A day in the life of a runner

As someone who came onto this MA having barely any experience in the film and television industry, when a friend offered the opportunity to be a runner for a music video with Gas and Electric it was impossible to turn down, but extremely nerve wracking at the same time. I couldn’t wait to experience a professional production.

LydiaBlogThe day before the shoot we were emailed a call sheet (a real, proper call sheet) where we could see the various locations we would be filming, the plan for the day and contacts for everyone involved. The overall day took 12 hours and was scheduled in so much detail. Myself and another FTV student, Talla, were awake and on location by 6.30am. We had the warmest welcome and were introduced to the team with as many bacon rolls and drinks of coffee as we liked. At 7am on the dot, the advanced schedule began, and we started by being in charge of the distribution and set up of the radio mics. These walkie talkies were essential during the shoot as they enabled the contact between many of the production team. Talla and I were numbers 4 and 5, also included were the 1st assistant director, the production assistant and the producer, who was sat at the unit base looking after the equipment throughout the day.

While everyone was setting up, me and Talla were introduced to the new talented artist – a young local performer from Birmingham. She chatted away to us while having her make up done by an artist, also a local student, so we all had a lot to talk about. Then Talla proceeded to the first location and I remained at the base. Talla was initially responsible for the playback of the music via a speaker she was holding so the artist could be filmed lip-syncing to it – I also took responsibility for this later on in the day. I was then asked to meet the team with a neon yellow jacket at the next location to help stop the disruption of filming as people and cars were often coming into the shot – I do have to say I enjoyed having this power! I then began to watch the effortless filming of the crew and saw how a music video could be filmed.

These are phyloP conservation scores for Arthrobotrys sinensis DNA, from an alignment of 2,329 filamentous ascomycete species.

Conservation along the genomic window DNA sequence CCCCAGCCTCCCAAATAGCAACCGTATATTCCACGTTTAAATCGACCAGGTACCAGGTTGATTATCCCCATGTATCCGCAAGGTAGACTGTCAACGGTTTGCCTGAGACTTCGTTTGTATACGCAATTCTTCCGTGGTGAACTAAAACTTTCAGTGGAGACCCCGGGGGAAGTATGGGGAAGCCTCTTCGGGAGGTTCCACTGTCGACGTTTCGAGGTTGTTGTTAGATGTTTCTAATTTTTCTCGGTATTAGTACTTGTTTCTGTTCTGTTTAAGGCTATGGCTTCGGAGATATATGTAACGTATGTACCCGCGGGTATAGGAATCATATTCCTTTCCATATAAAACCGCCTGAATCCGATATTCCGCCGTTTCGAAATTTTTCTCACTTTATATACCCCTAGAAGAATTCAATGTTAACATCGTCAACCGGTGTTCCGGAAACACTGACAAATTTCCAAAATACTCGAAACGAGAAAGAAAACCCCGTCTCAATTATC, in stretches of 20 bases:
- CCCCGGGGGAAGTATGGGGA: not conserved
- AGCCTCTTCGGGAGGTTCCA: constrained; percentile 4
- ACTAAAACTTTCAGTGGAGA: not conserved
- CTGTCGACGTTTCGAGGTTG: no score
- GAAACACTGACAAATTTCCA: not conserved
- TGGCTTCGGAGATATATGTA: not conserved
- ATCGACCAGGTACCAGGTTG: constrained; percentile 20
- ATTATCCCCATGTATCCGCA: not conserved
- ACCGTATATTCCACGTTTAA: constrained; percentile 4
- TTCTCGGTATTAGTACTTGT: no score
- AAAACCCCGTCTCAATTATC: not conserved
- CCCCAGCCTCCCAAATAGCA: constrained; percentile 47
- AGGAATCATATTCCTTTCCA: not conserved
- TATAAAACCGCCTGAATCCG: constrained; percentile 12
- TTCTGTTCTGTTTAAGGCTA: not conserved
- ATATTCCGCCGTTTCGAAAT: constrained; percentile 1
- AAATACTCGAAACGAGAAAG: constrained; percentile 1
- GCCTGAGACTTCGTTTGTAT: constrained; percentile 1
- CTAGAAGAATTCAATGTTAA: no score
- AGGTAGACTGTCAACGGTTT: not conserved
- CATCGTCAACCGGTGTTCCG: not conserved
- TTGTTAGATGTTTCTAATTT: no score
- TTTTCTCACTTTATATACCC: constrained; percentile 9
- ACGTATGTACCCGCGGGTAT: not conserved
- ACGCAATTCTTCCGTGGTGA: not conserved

I was summoned after a while to have the responsible task of returning the SD card full of footage to the unit base, to transfer it onto a computer and bring it back empty to be used again – this is when the term ‘runner’ really came into account, as I could be seen running through the busy streets of Digbeth back and forth a few times. Talla carried on with the playback duty and some members of the public wanted to join the filming. The talent and director both agreed, and I was therefore sent to grab some release forms to obtain their consent for being filmed.

Lunch time came and by then we had already been on site for 7 hours, so the chilli and rice provided for us at the unit base pub was (as you can imagine) a great success. After filming in multiple locations, I watched the team be challenged by someone from the council asking for a permit. This was handled so calmly, and the production assistant sorted it out so it did not affect the team shooting all the action. After 12 long hours of filming, Talla and I put away all the radio equipment and loaded it into the van to be taken back to London. From our position as runners, we experienced up close what goes into the production of a small-team location music video. All of the scheduled organised chaos at the time did not stop the positive and kind nature of the production team, who continued to ask how we were and whether we were okay as first timers on the job. In conclusion, I would 100% be a runner again, even if that does mean running around Birmingham in -1 degrees!